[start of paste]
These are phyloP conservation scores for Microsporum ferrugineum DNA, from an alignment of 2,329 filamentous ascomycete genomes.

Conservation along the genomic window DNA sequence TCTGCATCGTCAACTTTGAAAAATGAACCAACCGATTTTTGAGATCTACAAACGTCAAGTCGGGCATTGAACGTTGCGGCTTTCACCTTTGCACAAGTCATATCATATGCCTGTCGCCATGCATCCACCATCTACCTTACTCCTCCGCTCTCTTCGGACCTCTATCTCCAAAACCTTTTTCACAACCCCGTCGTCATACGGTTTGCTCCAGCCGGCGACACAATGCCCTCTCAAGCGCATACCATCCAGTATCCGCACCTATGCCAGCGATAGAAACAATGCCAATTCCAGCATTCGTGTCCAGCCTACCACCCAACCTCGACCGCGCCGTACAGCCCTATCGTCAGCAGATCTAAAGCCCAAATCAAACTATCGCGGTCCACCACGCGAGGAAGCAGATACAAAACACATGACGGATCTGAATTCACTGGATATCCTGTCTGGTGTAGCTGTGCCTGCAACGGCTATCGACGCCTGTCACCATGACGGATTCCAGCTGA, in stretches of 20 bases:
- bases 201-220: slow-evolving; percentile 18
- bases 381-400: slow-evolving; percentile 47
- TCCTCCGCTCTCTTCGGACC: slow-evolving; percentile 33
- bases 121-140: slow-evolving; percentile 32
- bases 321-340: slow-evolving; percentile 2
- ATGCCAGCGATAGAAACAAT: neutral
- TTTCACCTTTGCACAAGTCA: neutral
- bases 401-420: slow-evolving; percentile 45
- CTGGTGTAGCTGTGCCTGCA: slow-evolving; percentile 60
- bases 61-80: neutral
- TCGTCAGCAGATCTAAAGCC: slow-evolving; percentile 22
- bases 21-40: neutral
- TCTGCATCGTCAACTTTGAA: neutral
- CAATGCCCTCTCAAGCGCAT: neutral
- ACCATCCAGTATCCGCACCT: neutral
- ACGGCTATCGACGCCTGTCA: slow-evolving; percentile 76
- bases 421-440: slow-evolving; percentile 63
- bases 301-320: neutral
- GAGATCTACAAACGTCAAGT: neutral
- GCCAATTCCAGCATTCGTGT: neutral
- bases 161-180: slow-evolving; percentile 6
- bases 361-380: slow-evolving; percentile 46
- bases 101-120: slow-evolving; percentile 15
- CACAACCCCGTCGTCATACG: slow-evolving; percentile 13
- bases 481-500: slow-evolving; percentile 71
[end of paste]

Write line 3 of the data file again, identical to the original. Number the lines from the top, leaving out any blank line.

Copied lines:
- bases 201-220: slow-evolving; percentile 18